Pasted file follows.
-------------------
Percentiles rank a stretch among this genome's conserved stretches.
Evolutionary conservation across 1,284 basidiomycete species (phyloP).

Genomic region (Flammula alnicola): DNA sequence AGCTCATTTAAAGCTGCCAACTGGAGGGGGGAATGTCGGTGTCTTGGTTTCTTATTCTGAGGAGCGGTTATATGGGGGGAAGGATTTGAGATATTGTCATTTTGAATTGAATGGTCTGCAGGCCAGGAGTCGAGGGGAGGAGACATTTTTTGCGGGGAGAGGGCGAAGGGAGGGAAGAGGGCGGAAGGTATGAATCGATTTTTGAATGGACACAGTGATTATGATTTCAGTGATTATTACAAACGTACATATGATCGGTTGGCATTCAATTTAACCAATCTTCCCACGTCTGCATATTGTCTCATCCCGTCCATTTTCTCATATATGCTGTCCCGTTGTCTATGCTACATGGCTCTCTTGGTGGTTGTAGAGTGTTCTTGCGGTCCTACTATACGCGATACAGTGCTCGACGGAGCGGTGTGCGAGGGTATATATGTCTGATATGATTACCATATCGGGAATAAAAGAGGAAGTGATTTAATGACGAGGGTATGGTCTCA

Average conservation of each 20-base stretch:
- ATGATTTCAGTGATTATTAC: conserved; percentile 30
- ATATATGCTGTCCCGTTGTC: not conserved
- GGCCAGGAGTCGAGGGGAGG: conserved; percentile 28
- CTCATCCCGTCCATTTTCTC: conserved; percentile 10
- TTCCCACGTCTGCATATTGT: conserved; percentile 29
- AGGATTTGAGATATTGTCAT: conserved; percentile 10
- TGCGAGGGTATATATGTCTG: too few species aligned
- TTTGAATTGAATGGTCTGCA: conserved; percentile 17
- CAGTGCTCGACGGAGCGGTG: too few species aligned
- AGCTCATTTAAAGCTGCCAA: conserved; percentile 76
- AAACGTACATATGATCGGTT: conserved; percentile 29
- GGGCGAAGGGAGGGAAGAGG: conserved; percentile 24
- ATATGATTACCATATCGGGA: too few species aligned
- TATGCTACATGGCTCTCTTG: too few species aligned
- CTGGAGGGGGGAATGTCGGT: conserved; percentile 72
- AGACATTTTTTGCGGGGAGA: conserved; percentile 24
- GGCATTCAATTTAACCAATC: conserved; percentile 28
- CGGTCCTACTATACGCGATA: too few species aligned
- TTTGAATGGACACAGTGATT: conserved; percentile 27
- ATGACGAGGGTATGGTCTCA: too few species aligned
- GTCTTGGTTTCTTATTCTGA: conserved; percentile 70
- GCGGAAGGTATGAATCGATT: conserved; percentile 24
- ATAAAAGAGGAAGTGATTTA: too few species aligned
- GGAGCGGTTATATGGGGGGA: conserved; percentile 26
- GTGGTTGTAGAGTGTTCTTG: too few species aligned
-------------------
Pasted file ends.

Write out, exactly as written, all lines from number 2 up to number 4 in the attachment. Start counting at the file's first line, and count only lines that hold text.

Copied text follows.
Evolutionary conservation across 1,284 basidiomycete species (phyloP).

Genomic region (Flammula alnicola): DNA sequence AGCTCATTTAAAGCTGCCAACTGGAGGGGGGAATGTCGGTGTCTTGGTTTCTTATTCTGAGGAGCGGTTATATGGGGGGAAGGATTTGAGATATTGTCATTTTGAATTGAATGGTCTGCAGGCCAGGAGTCGAGGGGAGGAGACATTTTTTGCGGGGAGAGGGCGAAGGGAGGGAAGAGGGCGGAAGGTATGAATCGATTTTTGAATGGACACAGTGATTATGATTTCAGTGATTATTACAAACGTACATATGATCGGTTGGCATTCAATTTAACCAATCTTCCCACGTCTGCATATTGTCTCATCCCGTCCATTTTCTCATATATGCTGTCCCGTTGTCTATGCTACATGGCTCTCTTGGTGGTTGTAGAGTGTTCTTGCGGTCCTACTATACGCGATACAGTGCTCGACGGAGCGGTGTGCGAGGGTATATATGTCTGATATGATTACCATATCGGGAATAAAAGAGGAAGTGATTTAATGACGAGGGTATGGTCTCA

Average conservation of each 20-base stretch: